Dear Friends and Neighbors, 

Last month, I asked you to share your top priorities as we determine the County’s budget. Nearly 500 of you responded(!), and the results are not surprising: 83.6% of you identified homelessness as a top concern. Another 58.8% identified behavioral health as a top priority and 43.1% gun violence (respondents could identify more than one priority).

This mirrors what I’ve heard loud and clear from the community, as well as what other public opinion surveys have shown: homelessness is the number one issue. 

What I found more interesting were your thoughts on how best to address homelessness (note: respondents who selected homelessness as a top issue could specify three priorities therein):

  • 54.7% of you want the county to invest in mental health services and addiction treatment for our homeless neighbors; 

  • 46% support the acquisition of apartment units to quickly house those without homes; 

  • 43% seek additional investments in shelters, including RV sites and alternative shelters like Safe Rest Villages; 

  • 31.9% want to see the cleanup of unsafe encampments and the debris that comes with them; 

  • 30% support the construction of more affordable housing; 

  • 25.5% want to prioritize addressing camping on sidewalks and other public spaces; 

  • 23.2% want to reduce the crime associated with certain encampments (i.e. chopshops); and 

  • 18.8% support better outreach for those living on our streets. 

These results demonstrate several things. First, that you understand the complexity of homelessness and the various strategies needed to fully address it. Second, that the solutions are numerous and intertwined, but all are necessary if we are to tackle the interconnected problems of homelessness. And lastly, we'll need to track multiple data points, continue to make strategic investments, and maintain our laser focus on this if we are going to make progress. 

In many ways our homelessness problem is similar in complexity to childcare. In that arena we had high costs, low pay for workers, a shortage of providers (both geographically and at various price points), a dearth of culturally diverse offerings, and families making difficult economic decisions about how to care for their children. We also have an insufficient pipeline of teachers and providers, as well as a shortage of childcare spaces in our community. 

In homelessness, we have high housing prices and a dramatic shortage of units. We’ve seen rents increase at a much higher rate than wages, particularly for lower income workers. Our region has grown in population, with many of those moving here being high income earners, who can gobble up housing and push prices higher. As a state, we have underinvested in mental health and addiction treatment, while decriminalizing recreational possession of drugs without yet beefing up our addiction treatment services. And, we’re coming out of a pandemic.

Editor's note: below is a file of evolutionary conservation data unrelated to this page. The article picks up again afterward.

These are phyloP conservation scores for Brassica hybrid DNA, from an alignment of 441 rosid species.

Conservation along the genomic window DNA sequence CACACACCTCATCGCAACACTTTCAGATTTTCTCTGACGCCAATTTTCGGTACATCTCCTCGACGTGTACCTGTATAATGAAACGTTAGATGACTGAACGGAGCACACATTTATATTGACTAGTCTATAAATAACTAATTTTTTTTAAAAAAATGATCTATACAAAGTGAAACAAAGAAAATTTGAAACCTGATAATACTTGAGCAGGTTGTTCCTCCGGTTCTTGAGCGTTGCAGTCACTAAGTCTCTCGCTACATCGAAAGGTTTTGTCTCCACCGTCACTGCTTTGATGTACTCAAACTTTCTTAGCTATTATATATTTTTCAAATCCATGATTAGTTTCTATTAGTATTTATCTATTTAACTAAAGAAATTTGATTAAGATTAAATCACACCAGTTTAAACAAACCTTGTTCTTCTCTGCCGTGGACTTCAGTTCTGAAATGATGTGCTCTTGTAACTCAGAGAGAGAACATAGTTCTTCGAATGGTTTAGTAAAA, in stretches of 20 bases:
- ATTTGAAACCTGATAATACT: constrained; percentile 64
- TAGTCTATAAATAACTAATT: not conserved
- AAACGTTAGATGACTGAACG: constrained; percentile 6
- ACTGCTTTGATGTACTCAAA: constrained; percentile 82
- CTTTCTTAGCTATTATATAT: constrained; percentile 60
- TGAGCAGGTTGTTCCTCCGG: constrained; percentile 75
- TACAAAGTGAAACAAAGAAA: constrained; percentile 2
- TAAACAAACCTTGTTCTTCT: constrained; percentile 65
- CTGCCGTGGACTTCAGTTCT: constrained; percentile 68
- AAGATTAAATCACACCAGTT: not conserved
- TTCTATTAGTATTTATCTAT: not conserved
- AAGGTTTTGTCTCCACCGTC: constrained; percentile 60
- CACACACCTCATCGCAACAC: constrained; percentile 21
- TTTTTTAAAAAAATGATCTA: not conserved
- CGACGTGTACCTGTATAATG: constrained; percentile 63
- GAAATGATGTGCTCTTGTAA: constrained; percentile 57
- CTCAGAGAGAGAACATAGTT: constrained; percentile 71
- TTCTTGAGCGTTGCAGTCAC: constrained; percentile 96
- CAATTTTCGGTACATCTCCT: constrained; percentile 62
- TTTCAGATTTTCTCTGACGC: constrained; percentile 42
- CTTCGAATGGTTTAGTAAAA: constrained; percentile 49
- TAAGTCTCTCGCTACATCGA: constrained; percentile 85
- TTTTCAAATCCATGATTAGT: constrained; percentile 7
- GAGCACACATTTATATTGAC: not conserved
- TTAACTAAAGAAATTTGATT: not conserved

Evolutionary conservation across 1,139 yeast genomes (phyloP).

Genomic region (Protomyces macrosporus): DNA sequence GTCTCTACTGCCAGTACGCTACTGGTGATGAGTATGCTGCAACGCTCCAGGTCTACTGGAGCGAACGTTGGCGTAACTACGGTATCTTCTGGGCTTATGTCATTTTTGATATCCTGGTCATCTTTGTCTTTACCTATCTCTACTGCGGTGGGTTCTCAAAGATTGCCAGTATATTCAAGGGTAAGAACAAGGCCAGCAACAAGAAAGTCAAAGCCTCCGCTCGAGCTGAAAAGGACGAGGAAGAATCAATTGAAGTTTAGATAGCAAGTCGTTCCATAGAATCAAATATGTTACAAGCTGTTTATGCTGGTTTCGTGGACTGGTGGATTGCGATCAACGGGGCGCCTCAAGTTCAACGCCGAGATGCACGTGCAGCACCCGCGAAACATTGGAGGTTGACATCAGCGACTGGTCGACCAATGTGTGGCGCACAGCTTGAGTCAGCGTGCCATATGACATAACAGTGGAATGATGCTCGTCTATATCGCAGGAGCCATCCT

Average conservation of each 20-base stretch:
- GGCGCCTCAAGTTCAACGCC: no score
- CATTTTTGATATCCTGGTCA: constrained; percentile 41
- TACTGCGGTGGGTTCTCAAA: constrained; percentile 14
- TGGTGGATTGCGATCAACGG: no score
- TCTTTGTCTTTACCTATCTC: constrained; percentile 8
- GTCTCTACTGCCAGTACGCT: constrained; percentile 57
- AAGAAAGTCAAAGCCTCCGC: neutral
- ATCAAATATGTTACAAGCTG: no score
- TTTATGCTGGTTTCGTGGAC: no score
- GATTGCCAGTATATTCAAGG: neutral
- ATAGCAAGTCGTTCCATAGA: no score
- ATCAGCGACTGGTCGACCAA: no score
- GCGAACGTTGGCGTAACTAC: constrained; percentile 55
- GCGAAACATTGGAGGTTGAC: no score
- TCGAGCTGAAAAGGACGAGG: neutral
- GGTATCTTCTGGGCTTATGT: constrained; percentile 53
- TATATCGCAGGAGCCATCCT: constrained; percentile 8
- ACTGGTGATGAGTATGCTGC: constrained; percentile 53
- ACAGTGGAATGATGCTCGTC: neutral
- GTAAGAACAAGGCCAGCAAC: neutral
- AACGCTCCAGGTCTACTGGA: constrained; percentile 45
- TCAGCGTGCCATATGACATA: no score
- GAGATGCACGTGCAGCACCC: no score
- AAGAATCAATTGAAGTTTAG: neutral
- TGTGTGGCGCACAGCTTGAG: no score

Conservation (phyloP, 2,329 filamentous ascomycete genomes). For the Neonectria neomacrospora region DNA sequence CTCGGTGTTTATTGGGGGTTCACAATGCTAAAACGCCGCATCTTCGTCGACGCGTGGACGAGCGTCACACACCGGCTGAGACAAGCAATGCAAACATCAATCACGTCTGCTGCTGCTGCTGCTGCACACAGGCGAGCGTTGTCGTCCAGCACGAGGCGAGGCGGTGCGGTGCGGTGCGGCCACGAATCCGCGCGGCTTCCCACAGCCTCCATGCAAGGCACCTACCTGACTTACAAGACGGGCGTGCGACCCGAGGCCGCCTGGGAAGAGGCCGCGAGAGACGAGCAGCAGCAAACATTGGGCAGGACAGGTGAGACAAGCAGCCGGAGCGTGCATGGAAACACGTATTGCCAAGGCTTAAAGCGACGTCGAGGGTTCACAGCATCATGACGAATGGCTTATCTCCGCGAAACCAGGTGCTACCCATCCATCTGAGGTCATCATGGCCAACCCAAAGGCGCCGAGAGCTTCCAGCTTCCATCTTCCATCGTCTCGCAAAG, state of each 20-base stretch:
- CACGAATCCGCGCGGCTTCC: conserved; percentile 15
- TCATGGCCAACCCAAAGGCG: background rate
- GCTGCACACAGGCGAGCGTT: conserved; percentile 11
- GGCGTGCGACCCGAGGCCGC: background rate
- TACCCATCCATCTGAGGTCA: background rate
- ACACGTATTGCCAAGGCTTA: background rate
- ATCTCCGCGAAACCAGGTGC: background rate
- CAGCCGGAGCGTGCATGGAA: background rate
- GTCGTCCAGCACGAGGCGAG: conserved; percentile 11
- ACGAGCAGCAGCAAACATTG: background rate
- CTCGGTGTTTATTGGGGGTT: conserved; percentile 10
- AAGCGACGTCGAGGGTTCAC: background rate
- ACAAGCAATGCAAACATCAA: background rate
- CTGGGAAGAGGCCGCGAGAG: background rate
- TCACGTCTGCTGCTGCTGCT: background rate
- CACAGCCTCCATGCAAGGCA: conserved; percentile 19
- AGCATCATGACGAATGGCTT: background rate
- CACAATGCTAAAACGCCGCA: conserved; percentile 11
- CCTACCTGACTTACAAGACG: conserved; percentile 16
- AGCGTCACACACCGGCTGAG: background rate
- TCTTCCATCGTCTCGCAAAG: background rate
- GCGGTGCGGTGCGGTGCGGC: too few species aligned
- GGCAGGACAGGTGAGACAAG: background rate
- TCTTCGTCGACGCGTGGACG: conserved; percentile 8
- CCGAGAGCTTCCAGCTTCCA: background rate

This makes homelessness a complicated issue, but I am confident that we can tackle this issue just as we’re tackling the challenges of childcare. 

The investments we’ve made in addressing homelessness - in shelters, outreach workers, supportive housing services, affordable housing, and more - need to be monitored and scrutinized, and if they are working expanded and sped up. But we can get on top of this issue - that is my North Star. 

Addressing gun violence will also be a top priority. This issue is ravaging our Black community in particular, and is acute in east Portland. That’s why I have strongly pushed for the inclusion of gun violence prevention in the County budget, and why I am pleased that Chair Kafoury included in her budget a proposal I’ve been advocating for, which will establish small cohorts of individuals who are at risk of engaging in gun violence to receive intensive life coaching, case management and service navigation assistance. The program will also provide a financial stipend to incentivize participation and address the economic challenges that often are at the root cause of community violence. 

This model, which has been utilized in multiple jurisdictions and has been shown to reduce levels of gun violence, is an opportunity for our community to test new methods of preventing violence and supporting our most vulnerable communities. 

Thanks to those of you who have shared your thoughts on the budget. I appreciate your input and engagement, and will look forward to sharing more about the budget in the coming weeks. 

In your service, 

JVP

PS: There is still time for community members to provide input and feedback on next year’s Multnomah County budget. The Board will hold our third and final virtual public budget hearing tomorrow, June 1st from 6-8 pm. The meeting will be virtual, and you can sign up to testify here